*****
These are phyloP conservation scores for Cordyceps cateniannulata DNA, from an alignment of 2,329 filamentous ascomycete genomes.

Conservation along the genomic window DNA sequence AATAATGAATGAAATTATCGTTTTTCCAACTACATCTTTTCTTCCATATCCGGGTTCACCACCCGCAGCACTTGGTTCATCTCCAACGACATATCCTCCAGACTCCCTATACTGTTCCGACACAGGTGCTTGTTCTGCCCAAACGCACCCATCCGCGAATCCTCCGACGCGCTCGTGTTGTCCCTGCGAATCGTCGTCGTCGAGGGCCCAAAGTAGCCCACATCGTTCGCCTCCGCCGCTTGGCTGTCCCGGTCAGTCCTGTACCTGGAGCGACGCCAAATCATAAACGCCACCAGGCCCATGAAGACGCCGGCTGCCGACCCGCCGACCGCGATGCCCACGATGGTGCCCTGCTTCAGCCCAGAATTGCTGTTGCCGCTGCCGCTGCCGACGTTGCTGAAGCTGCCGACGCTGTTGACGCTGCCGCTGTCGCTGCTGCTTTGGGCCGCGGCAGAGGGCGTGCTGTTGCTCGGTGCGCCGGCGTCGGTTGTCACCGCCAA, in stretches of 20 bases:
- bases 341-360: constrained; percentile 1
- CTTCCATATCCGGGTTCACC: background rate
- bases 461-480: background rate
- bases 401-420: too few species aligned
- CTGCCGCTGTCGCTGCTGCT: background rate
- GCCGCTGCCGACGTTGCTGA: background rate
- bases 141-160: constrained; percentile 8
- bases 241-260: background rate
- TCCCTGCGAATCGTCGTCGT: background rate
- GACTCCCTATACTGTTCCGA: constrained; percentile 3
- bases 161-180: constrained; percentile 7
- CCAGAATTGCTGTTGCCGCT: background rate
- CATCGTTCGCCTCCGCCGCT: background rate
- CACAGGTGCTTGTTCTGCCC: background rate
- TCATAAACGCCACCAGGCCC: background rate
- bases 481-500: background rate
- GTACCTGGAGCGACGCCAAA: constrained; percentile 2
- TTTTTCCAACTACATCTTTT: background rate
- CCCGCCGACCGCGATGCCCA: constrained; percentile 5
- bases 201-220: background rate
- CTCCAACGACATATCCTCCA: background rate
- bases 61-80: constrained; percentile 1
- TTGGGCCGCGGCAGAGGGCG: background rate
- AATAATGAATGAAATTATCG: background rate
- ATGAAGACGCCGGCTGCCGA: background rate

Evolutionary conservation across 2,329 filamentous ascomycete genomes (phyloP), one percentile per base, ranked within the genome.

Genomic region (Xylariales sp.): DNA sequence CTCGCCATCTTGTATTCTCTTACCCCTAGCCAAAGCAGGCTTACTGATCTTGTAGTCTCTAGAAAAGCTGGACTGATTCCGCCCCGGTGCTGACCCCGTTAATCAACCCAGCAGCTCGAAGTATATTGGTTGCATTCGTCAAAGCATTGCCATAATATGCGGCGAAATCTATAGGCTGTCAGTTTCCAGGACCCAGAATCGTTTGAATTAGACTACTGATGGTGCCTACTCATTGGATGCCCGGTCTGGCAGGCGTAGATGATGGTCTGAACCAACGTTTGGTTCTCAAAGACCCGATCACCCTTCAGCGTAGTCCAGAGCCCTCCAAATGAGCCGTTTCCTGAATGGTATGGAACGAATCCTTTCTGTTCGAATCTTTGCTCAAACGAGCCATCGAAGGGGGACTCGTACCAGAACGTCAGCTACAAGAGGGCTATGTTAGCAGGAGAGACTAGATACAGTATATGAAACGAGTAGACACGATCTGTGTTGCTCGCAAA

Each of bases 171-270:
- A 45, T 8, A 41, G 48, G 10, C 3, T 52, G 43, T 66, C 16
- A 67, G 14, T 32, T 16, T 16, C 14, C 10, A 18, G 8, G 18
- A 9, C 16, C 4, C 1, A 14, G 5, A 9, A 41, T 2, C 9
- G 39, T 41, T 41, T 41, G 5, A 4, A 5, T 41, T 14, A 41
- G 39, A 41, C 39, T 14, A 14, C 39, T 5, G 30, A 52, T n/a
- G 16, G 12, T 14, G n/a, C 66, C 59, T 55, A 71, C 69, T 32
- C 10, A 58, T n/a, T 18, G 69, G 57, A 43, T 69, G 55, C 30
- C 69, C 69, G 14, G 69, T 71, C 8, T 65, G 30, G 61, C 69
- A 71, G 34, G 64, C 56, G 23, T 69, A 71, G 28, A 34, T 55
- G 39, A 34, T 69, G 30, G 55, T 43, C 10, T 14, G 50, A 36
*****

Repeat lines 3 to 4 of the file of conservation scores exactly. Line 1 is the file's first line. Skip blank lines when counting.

- bases 341-360: constrained; percentile 1
- CTTCCATATCCGGGTTCACC: background rate